|Are there illegal charaters for urls?|
| 10:03 pm on Sep 7, 2007 (gmt 0)|
I know this isnt 2001, but isnt it generally good practices to get pass through variables out of the url? Less important that it was?
Are there still characters you should not have in your url?
ie + or -
[edited by: encyclo at 11:42 pm (utc) on Sep. 7, 2007]
[edit reason] switched to example.com [/edit]
| 10:16 pm on Sep 7, 2007 (gmt 0)|
Yes, the use of many characters is prohibited, and what is allowed varies depending upon the part of the URI. See RFC 2396 - Uniform Resource Identifiers (URI): Generic Syntax [faqs.org]
The "unreserved" characters are generally "safe" to use:
|2.3. Unreserved Characters |
Data characters that are allowed in a URI but do not have a reserved
purpose are called unreserved. These include upper and lower case
letters, decimal digits, and a limited set of punctuation marks and
unreserved = alphanum ¦ mark
mark = "-" ¦ "_" ¦ "." ¦ "!" ¦ "~" ¦ "*" ¦ "'" ¦ "(" ¦ ")"
Unreserved characters can be escaped without changing the semantics
of the URI, but this should not be done unless the URI is being used
in a context that does not allow the unescaped character to appear.
For details, see the cited document.
[added] Use of other characters is not "illegal" per se, but the client and the server will send them as escaped hex-encoded entities. For example, a space is sent as "%20" -- which looks awful in the browser address bar, is very difficult to remember and to type, and should therefore be avoided. [/added]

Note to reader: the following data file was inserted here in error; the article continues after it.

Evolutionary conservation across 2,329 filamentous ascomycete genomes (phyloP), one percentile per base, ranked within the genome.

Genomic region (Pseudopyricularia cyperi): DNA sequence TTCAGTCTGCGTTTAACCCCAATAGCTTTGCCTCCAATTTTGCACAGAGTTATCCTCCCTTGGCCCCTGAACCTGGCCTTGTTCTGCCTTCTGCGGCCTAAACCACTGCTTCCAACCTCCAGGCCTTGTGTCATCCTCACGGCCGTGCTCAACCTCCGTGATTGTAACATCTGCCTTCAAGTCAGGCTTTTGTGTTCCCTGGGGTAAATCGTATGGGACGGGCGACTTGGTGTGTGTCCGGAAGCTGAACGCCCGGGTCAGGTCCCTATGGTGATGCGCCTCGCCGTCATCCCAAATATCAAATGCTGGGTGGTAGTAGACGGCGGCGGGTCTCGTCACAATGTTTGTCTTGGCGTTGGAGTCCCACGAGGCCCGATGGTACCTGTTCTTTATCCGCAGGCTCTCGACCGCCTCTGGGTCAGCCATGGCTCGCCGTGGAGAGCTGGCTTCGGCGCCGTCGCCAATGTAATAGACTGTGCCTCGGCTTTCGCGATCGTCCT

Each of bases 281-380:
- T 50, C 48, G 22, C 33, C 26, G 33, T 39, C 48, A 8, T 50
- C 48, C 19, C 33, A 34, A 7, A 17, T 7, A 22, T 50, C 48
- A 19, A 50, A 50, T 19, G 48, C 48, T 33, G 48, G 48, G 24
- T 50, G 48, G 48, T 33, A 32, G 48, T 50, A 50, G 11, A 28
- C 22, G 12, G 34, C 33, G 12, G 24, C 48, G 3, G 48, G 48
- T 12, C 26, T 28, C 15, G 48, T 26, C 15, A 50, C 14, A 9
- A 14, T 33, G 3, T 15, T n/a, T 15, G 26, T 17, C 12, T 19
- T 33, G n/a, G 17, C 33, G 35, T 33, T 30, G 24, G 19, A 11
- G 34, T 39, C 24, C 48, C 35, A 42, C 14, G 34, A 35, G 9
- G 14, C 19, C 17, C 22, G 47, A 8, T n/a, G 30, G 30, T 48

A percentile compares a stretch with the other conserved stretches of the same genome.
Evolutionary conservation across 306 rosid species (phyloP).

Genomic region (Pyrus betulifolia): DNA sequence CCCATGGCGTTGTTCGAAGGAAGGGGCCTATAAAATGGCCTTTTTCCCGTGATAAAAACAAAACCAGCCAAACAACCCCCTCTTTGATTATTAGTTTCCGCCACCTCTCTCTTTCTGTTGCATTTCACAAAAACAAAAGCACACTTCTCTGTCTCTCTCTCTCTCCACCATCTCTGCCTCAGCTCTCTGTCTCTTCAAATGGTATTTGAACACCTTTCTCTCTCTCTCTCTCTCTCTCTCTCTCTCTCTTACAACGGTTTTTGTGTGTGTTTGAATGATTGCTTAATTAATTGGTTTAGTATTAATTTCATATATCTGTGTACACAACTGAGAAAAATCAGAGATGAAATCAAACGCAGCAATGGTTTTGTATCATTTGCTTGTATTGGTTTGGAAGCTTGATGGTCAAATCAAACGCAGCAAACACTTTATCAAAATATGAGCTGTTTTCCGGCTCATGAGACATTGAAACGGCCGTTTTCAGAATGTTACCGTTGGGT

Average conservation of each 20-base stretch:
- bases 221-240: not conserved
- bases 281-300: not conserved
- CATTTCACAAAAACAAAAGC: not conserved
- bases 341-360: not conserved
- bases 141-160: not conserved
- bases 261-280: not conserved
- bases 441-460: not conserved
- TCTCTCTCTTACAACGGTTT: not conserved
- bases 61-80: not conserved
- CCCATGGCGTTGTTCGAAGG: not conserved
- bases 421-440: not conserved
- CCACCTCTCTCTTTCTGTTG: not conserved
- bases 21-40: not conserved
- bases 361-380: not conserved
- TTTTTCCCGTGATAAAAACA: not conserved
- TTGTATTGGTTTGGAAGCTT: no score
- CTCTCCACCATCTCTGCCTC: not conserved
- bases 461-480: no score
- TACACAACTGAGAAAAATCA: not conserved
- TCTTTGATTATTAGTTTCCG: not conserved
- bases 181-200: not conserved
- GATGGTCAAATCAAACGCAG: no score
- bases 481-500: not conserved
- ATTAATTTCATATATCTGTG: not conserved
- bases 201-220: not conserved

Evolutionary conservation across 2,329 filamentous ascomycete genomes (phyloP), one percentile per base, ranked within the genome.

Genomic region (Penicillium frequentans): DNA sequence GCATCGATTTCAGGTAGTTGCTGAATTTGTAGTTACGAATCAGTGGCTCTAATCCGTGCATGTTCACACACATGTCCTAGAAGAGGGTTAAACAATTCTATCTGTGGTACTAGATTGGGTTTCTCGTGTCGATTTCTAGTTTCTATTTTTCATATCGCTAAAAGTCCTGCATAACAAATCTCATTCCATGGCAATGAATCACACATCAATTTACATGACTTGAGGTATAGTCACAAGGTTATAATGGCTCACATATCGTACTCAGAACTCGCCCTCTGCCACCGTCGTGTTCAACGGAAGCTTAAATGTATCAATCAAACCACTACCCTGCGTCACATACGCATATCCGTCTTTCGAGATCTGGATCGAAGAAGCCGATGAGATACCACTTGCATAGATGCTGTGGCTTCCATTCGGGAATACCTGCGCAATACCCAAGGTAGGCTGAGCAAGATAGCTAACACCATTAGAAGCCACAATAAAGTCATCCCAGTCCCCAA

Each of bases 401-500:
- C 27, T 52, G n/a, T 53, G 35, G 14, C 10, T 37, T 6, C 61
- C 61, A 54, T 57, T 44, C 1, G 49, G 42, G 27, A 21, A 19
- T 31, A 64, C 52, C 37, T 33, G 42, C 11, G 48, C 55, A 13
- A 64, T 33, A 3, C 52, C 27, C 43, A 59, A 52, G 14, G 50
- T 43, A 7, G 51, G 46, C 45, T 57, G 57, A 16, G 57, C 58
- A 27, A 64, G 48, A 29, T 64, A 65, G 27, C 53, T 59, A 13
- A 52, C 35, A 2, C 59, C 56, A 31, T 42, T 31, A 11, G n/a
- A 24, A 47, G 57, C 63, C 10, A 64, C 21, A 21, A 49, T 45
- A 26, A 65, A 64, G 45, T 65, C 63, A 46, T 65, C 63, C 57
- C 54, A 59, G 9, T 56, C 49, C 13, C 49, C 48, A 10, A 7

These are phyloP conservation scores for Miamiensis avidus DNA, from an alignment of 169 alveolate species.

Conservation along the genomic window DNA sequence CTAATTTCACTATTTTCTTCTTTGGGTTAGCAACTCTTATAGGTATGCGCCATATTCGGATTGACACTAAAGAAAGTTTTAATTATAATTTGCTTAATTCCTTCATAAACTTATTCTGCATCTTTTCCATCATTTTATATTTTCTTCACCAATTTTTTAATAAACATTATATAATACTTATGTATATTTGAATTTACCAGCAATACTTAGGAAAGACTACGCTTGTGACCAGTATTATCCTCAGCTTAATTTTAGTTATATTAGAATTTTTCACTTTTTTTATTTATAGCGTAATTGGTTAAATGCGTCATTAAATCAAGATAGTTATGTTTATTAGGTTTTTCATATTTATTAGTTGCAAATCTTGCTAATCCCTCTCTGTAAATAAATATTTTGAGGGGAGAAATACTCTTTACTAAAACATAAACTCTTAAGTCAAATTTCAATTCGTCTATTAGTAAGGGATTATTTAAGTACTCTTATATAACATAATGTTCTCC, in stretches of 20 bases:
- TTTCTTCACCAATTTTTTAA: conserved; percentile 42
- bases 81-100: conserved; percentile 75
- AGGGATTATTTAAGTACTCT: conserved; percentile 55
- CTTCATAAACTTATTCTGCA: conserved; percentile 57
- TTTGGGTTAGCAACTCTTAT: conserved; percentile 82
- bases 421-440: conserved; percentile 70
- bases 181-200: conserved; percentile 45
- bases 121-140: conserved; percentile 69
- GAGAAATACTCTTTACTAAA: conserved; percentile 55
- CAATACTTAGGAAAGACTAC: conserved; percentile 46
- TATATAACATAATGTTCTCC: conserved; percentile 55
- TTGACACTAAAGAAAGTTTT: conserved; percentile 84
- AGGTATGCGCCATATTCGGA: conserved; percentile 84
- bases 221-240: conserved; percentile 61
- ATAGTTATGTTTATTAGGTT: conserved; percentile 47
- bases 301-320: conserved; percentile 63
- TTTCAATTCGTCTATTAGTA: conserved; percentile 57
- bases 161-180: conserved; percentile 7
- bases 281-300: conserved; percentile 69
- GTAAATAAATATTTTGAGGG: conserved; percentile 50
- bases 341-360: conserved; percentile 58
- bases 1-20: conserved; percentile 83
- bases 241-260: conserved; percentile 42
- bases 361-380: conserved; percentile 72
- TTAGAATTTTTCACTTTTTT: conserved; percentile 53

[edited by: jdMorgan at 10:19 pm (utc) on Sep. 7, 2007]
| 10:32 pm on Sep 7, 2007 (gmt 0)|
Thank you for your response.
IOW after reading what you sent to me + is reserved and should NOT be used.
| 11:26 pm on Sep 7, 2007 (gmt 0)|
Here's an example URL with an attached query string:
If a "+" is included in the URL, it will be encoded as "%2b". This encoded character will appear in the browser address bar and in search engine listings.
If a "+" is included in the query-string, it will pass through unchanged.
As an experiment, try making a test page with links including these characters to see how they behave.
| 9:33 pm on Sep 9, 2007 (gmt 0)|
Always avoid spaces and underscores in URLs.
Hyphens are good for word spacers, but I usually use dots instead.